My biggest disappointment has been on defense. That was one of Les’s biggest shortcomings as a coach, and I haven’t seen much out of this team, either. Having said that, though, it can take a while for a new coach to change a culture and impress on guys that defense really is important. The second disappointment has been some recent regression in terms of playing hard. That had been encouraging the first half of the season. Maybe it’s due to the frustration of not seeing it pay off with wins. But lack of effort only makes the situation worse.
The No. 1 challenge over the next couple of years is to find a lot of players who can compete for MVC championships. That will help establish No. 2, which is on-court accountability. Les was very poor at that. Better guys knew they could skate on defense and the boards as long as they could score and Les wouldn’t bench them. Ford has so few options in backup positions, I think he feels forced to play guys who should be benched. There have been times when he benched regulars, individually and as a group, for a few minutes to try to get the point across, but there’s not enough internal competition to make it stick. No. 3 ties into 1 & 2: defense and rebounding, defense and rebounding, defense and rebounding…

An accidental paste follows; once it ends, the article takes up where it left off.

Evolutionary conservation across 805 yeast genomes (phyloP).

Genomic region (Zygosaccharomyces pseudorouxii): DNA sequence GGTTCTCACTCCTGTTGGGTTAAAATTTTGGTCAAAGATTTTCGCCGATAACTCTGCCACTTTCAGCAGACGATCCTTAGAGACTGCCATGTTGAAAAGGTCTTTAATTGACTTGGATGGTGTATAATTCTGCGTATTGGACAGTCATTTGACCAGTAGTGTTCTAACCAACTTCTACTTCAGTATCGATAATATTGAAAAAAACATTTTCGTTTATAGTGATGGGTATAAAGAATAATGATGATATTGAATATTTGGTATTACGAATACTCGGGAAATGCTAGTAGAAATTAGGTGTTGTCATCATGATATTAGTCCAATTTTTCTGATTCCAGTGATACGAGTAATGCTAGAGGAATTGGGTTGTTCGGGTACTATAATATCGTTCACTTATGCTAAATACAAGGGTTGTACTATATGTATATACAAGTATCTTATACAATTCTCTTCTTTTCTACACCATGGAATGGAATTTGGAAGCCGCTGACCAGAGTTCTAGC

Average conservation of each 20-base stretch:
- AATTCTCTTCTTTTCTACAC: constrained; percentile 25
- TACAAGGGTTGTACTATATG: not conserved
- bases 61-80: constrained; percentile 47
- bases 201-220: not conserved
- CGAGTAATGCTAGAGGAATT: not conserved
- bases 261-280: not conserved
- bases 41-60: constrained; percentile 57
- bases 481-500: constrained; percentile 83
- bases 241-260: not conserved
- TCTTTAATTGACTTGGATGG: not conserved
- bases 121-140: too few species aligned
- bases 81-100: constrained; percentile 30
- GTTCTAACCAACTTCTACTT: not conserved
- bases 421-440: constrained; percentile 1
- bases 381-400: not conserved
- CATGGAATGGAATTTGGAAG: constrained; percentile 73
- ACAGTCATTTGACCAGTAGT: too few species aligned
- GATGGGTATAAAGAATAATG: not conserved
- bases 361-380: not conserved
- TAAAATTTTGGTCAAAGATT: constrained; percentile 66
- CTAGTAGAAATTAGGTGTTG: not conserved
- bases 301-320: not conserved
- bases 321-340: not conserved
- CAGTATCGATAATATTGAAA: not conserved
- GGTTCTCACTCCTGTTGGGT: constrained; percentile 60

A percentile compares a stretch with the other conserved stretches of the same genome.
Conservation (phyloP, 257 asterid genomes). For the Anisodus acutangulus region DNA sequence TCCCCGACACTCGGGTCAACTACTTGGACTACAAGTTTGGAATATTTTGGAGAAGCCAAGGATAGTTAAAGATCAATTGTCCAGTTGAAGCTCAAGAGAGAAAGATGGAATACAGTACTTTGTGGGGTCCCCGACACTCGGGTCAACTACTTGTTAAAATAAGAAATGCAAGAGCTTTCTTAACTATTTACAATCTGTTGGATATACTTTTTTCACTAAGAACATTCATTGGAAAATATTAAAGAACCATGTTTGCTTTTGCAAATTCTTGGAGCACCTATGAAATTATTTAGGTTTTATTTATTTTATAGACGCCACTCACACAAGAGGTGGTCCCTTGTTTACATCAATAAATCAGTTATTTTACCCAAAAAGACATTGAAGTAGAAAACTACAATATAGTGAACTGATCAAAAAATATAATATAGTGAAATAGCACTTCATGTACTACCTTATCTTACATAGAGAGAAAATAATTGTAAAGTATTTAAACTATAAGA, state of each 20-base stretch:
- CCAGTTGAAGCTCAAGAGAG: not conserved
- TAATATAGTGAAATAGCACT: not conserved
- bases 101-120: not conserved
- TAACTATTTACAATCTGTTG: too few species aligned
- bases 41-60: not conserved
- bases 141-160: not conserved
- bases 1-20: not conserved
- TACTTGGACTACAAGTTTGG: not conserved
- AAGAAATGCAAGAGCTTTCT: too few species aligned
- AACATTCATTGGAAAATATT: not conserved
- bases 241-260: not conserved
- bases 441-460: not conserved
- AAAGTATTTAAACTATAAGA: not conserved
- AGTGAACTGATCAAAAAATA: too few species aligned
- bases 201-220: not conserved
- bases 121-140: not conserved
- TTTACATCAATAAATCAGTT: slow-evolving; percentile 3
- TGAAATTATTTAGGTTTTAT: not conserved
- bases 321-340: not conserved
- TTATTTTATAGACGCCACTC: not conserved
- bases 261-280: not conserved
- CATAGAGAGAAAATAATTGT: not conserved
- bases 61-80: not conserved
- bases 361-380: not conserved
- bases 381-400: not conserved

WBR: Taylor Brown has seemed to play a lot better since the game against Creighton in Peoria. What has been the thing that has helped him play a bigger role for the Braves? Would there be any chance he would try to apply for another year of eligibility since he sat out all of last season with his health issues?
KW: First, Brown is only getting stronger as he continues to play. As I said before, he was stunningly game-ready when the season began, but still not 100 percent. The closer he gets to 100 percent, the better he gets. Second, I think he’s experiencing what a lot of seniors do: He sees his career ending and wants to prove what he can do in limited opportunities remaining.
I haven’t talked to him directly about the future, but based on what others have said, and the way he talks in general, I say no chance he returns. He doesn’t want to come back. He wants to graduate in May, and go play ball for money someplace.
WBR: Who has been the biggest surprise on the team so far?
KW: I’ll say Walt Lemon Jr. He is a phenomenal athlete with some raw basketball ability, but he was never taught how to play. As a freshman, his shooting form was awful, he was a one-way player (all left), he displayed little court vision and he had zero concept of playing any way but at top speed. He is one of the fastest and quickest guys I’ve ever seen.